Recently, on a warm day at Griffith Park, former Los Angeles Raiders and Pro Football Hall of Fame defensive back Mike Haynes found himself talking about a subject he never imagined would impact him. He did so while serving as keynote speaker for the American Cancer Society Relay for Life.
This event, which takes place several times a year all over the United States, raises money for cancer research. Haynes, who was raised in Los Angeles and graduated from Marshall High School, is a survivor of the disease; he was diagnosed with prostate cancer in 2008. The discovery came as a surprise to Haynes, who had no history of cancer in his family. Additionally, Haynes experienced no warning signs to lead him to believe that he was having any physical problem.
"I wasn't feeling any symptoms," he said. "That's the scary part. Now, after the fact, I guess I did have at least one symptom. My urination stream wasn't as full then as it is now. I suppose, looking back, it had decreased over time compared to where it is back to now.
"I'm a real health nut," the former football star said. "Yoga, green tea. I've never smoked. My mom is not a smoker. My dad is not a smoker, and he's in his late 70s."
Haynes discovered he had prostate cancer at a free screening that the National Football League was offering for retired players. "(The NFL) had a new organization called the Player Care Foundation which was formed to deal with retired player issues," the nine-time Pro Bowler explained. "They were having a screening and they were kicking it off at the Hall of Fame in Canton, Ohio. I went down there not really to have a physical or have my blood tested but really just to do a public service announcement."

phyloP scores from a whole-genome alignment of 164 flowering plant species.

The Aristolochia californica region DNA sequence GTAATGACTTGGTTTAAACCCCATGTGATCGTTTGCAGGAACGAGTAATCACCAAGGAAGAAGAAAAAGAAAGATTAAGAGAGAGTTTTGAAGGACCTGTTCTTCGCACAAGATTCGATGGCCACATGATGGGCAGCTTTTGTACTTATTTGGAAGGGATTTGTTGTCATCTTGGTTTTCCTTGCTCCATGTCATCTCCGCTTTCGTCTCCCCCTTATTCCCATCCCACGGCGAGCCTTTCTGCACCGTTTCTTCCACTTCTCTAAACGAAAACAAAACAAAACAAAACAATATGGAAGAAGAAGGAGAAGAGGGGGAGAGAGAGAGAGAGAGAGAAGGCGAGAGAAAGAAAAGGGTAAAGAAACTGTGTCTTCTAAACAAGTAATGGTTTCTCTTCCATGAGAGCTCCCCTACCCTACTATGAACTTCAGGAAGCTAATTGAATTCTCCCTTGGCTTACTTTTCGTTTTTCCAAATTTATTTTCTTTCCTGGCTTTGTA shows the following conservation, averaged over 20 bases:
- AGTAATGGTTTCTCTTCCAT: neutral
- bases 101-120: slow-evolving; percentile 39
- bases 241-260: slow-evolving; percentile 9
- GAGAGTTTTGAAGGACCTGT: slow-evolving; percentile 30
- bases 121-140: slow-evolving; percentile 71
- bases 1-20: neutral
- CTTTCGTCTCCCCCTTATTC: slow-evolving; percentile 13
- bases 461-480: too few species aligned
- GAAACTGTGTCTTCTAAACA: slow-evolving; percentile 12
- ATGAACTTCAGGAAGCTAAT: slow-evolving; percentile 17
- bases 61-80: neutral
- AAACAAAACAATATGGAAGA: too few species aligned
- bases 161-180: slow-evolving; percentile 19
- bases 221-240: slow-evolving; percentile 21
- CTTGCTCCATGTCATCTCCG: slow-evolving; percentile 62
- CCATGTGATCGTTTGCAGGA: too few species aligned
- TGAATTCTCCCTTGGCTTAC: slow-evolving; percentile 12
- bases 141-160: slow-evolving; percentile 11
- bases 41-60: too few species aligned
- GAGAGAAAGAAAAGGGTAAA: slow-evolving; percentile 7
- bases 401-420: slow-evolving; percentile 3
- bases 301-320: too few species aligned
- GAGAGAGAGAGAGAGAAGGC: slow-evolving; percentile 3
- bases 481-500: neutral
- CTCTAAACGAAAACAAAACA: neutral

However, somewhere en route to making the public service announcement, Haynes was persuaded by people from the American Urological Association to have a blood test to help influence others to take part in the process. His test results led to a conversation with a doctor who was there.
"This doctor, who was African American, started talking to me about my PSA (Prostate-Specific Antigen)," Haynes recalled. "He wanted to know what my PSA number was. I told him that I didn't know but I figured it must have been good, since I passed my annual physical just a few months earlier.
"He told me because I'm African American, I'm at a greater risk. He advised me to go back and find out what my primary care doctor (had discovered) and find out what my PSA number is."
Ultimately, after being re-evaluated by his primary care doctor and then by a urologist, the Hall of Fame athlete found he had prostate cancer.
Additionally, he was shocked at the statistics he discovered. "The statistics are alarming," he said. "In America, one of every eight women will be diagnosed with breast cancer. One of every six men will get prostate cancer. However, one in every 2.5 African American men will be diagnosed with prostate cancer."